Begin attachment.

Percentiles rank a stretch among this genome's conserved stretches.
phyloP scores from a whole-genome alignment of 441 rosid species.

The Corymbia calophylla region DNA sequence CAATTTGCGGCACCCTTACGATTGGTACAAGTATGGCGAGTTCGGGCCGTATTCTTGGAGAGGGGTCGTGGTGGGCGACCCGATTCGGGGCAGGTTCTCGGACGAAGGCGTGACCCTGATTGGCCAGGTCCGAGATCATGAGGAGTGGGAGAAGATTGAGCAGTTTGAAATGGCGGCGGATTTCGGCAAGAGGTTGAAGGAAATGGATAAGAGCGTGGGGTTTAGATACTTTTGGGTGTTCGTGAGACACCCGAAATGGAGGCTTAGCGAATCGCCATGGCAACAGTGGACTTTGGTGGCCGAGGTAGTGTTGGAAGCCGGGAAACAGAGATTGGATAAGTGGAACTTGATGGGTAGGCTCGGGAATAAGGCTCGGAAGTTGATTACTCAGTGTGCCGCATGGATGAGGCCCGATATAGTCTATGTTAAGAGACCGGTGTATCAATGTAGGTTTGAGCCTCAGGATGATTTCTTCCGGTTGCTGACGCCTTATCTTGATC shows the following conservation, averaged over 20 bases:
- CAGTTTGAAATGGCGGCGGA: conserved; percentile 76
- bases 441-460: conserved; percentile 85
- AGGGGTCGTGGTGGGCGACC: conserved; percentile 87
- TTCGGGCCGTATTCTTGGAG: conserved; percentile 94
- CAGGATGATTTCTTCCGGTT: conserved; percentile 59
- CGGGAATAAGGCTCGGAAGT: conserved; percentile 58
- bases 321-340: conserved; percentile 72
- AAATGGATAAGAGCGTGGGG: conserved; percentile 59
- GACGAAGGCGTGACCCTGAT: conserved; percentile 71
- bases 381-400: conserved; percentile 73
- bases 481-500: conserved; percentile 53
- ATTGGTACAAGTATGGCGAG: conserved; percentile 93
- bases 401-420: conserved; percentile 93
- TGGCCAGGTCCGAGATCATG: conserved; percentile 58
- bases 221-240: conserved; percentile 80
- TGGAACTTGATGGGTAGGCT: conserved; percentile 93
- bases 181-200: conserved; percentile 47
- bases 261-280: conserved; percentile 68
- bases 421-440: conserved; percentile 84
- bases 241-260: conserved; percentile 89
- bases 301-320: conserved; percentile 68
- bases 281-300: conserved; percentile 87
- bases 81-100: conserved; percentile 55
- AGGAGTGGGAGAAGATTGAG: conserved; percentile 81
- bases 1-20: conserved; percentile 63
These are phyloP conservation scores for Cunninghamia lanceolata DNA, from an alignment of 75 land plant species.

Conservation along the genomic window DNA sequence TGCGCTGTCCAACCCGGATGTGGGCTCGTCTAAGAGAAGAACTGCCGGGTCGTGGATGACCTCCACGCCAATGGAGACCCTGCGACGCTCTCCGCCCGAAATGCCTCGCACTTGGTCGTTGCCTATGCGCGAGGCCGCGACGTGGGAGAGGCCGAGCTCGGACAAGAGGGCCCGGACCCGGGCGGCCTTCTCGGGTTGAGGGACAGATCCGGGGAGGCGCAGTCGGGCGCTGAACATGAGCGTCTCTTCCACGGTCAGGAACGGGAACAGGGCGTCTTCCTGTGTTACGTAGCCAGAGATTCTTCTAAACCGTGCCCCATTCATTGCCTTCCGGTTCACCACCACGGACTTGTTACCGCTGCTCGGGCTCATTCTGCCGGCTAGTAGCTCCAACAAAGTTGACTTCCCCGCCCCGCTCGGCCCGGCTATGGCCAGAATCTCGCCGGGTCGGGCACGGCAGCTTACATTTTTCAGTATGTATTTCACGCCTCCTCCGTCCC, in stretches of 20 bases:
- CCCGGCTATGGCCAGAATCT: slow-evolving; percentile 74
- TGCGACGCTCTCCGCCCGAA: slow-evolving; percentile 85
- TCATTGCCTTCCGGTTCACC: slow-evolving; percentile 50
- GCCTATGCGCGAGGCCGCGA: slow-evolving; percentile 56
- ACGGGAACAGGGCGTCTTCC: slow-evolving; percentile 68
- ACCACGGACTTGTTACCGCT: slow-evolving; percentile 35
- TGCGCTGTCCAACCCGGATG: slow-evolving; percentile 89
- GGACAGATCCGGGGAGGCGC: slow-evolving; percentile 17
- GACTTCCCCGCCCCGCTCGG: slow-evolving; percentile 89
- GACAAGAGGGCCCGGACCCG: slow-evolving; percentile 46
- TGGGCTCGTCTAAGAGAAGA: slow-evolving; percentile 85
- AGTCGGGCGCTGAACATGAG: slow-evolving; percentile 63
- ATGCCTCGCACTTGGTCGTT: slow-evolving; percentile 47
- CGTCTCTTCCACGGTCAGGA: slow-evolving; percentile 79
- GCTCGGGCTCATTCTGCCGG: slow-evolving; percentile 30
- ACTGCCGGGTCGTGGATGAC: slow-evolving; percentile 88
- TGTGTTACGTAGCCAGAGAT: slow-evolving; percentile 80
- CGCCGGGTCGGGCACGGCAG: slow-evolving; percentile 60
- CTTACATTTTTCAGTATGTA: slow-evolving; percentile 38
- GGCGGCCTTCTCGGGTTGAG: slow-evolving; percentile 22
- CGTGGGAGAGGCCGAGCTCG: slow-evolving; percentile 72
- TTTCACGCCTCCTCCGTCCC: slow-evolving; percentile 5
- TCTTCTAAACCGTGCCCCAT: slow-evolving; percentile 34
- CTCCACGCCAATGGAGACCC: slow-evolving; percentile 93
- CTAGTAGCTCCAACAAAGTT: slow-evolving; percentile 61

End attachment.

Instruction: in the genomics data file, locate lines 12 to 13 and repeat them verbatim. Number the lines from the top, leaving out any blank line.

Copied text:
- GACGAAGGCGTGACCCTGAT: conserved; percentile 71
- bases 381-400: conserved; percentile 73